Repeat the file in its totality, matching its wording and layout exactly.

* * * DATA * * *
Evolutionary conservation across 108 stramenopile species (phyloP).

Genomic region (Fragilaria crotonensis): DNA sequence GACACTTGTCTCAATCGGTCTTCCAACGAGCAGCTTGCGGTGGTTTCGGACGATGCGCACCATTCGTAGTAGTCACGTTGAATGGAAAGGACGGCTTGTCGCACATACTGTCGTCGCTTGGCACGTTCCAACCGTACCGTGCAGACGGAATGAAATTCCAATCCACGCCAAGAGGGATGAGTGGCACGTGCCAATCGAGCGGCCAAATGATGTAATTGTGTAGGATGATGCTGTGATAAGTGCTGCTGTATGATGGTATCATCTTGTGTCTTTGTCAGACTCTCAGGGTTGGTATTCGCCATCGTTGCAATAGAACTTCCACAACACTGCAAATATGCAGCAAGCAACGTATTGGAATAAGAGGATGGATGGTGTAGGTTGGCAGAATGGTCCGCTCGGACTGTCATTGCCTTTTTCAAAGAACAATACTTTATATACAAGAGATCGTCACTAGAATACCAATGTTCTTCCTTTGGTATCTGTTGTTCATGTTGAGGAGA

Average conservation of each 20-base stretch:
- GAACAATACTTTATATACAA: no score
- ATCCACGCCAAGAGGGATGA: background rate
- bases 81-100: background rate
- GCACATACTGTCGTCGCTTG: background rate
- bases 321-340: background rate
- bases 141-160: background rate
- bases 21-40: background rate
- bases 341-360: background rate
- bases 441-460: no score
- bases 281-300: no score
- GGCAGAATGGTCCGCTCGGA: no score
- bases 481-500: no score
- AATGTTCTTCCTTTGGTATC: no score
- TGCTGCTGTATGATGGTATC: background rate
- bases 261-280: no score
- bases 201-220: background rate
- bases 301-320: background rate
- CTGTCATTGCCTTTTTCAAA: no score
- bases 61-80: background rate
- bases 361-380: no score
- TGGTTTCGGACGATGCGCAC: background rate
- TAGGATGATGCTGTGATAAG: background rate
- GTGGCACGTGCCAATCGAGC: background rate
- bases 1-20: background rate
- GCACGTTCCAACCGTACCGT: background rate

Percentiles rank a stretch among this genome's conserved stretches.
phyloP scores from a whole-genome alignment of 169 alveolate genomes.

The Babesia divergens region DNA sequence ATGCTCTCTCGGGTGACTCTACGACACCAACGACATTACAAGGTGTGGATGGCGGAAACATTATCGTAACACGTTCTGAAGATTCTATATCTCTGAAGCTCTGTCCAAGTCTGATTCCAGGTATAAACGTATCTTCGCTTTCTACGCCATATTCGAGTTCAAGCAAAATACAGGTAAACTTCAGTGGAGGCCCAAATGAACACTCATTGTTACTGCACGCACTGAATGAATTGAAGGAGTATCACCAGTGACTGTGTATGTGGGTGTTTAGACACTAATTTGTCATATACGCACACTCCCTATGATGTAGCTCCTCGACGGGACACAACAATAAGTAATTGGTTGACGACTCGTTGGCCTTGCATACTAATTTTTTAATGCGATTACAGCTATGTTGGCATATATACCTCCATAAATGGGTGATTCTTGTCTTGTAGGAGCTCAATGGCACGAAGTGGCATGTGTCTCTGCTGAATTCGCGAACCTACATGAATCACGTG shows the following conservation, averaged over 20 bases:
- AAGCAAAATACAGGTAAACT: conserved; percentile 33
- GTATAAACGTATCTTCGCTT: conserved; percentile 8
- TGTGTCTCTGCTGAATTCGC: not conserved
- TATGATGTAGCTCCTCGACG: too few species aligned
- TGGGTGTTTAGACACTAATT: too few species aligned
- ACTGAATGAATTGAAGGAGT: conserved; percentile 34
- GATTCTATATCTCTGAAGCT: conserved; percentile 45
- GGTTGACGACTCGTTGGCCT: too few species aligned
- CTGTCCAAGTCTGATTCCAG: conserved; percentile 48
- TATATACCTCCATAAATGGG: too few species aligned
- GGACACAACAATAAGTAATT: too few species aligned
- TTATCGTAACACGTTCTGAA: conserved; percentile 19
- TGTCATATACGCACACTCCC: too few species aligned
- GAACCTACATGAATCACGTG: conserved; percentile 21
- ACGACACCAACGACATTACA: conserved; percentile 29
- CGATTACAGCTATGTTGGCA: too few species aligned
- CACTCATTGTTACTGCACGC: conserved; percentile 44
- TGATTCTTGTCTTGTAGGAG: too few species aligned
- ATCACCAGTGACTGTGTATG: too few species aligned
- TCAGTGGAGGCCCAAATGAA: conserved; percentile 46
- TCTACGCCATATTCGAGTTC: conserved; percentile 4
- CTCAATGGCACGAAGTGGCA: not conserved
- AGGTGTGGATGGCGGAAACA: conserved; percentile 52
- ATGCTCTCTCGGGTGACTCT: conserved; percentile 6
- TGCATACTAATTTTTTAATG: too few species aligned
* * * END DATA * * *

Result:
Evolutionary conservation across 108 stramenopile species (phyloP).

Genomic region (Fragilaria crotonensis): DNA sequence GACACTTGTCTCAATCGGTCTTCCAACGAGCAGCTTGCGGTGGTTTCGGACGATGCGCACCATTCGTAGTAGTCACGTTGAATGGAAAGGACGGCTTGTCGCACATACTGTCGTCGCTTGGCACGTTCCAACCGTACCGTGCAGACGGAATGAAATTCCAATCCACGCCAAGAGGGATGAGTGGCACGTGCCAATCGAGCGGCCAAATGATGTAATTGTGTAGGATGATGCTGTGATAAGTGCTGCTGTATGATGGTATCATCTTGTGTCTTTGTCAGACTCTCAGGGTTGGTATTCGCCATCGTTGCAATAGAACTTCCACAACACTGCAAATATGCAGCAAGCAACGTATTGGAATAAGAGGATGGATGGTGTAGGTTGGCAGAATGGTCCGCTCGGACTGTCATTGCCTTTTTCAAAGAACAATACTTTATATACAAGAGATCGTCACTAGAATACCAATGTTCTTCCTTTGGTATCTGTTGTTCATGTTGAGGAGA

Average conservation of each 20-base stretch:
- GAACAATACTTTATATACAA: no score
- ATCCACGCCAAGAGGGATGA: background rate
- bases 81-100: background rate
- GCACATACTGTCGTCGCTTG: background rate
- bases 321-340: background rate
- bases 141-160: background rate
- bases 21-40: background rate
- bases 341-360: background rate
- bases 441-460: no score
- bases 281-300: no score
- GGCAGAATGGTCCGCTCGGA: no score
- bases 481-500: no score
- AATGTTCTTCCTTTGGTATC: no score
- TGCTGCTGTATGATGGTATC: background rate
- bases 261-280: no score
- bases 201-220: background rate
- bases 301-320: background rate
- CTGTCATTGCCTTTTTCAAA: no score
- bases 61-80: background rate
- bases 361-380: no score
- TGGTTTCGGACGATGCGCAC: background rate
- TAGGATGATGCTGTGATAAG: background rate
- GTGGCACGTGCCAATCGAGC: background rate
- bases 1-20: background rate
- GCACGTTCCAACCGTACCGT: background rate

Percentiles rank a stretch among this genome's conserved stretches.
phyloP scores from a whole-genome alignment of 169 alveolate genomes.

The Babesia divergens region DNA sequence ATGCTCTCTCGGGTGACTCTACGACACCAACGACATTACAAGGTGTGGATGGCGGAAACATTATCGTAACACGTTCTGAAGATTCTATATCTCTGAAGCTCTGTCCAAGTCTGATTCCAGGTATAAACGTATCTTCGCTTTCTACGCCATATTCGAGTTCAAGCAAAATACAGGTAAACTTCAGTGGAGGCCCAAATGAACACTCATTGTTACTGCACGCACTGAATGAATTGAAGGAGTATCACCAGTGACTGTGTATGTGGGTGTTTAGACACTAATTTGTCATATACGCACACTCCCTATGATGTAGCTCCTCGACGGGACACAACAATAAGTAATTGGTTGACGACTCGTTGGCCTTGCATACTAATTTTTTAATGCGATTACAGCTATGTTGGCATATATACCTCCATAAATGGGTGATTCTTGTCTTGTAGGAGCTCAATGGCACGAAGTGGCATGTGTCTCTGCTGAATTCGCGAACCTACATGAATCACGTG shows the following conservation, averaged over 20 bases:
- AAGCAAAATACAGGTAAACT: conserved; percentile 33
- GTATAAACGTATCTTCGCTT: conserved; percentile 8
- TGTGTCTCTGCTGAATTCGC: not conserved
- TATGATGTAGCTCCTCGACG: too few species aligned
- TGGGTGTTTAGACACTAATT: too few species aligned
- ACTGAATGAATTGAAGGAGT: conserved; percentile 34
- GATTCTATATCTCTGAAGCT: conserved; percentile 45
- GGTTGACGACTCGTTGGCCT: too few species aligned
- CTGTCCAAGTCTGATTCCAG: conserved; percentile 48
- TATATACCTCCATAAATGGG: too few species aligned
- GGACACAACAATAAGTAATT: too few species aligned
- TTATCGTAACACGTTCTGAA: conserved; percentile 19
- TGTCATATACGCACACTCCC: too few species aligned
- GAACCTACATGAATCACGTG: conserved; percentile 21
- ACGACACCAACGACATTACA: conserved; percentile 29
- CGATTACAGCTATGTTGGCA: too few species aligned
- CACTCATTGTTACTGCACGC: conserved; percentile 44
- TGATTCTTGTCTTGTAGGAG: too few species aligned
- ATCACCAGTGACTGTGTATG: too few species aligned
- TCAGTGGAGGCCCAAATGAA: conserved; percentile 46
- TCTACGCCATATTCGAGTTC: conserved; percentile 4
- CTCAATGGCACGAAGTGGCA: not conserved
- AGGTGTGGATGGCGGAAACA: conserved; percentile 52
- ATGCTCTCTCGGGTGACTCT: conserved; percentile 6
- TGCATACTAATTTTTTAATG: too few species aligned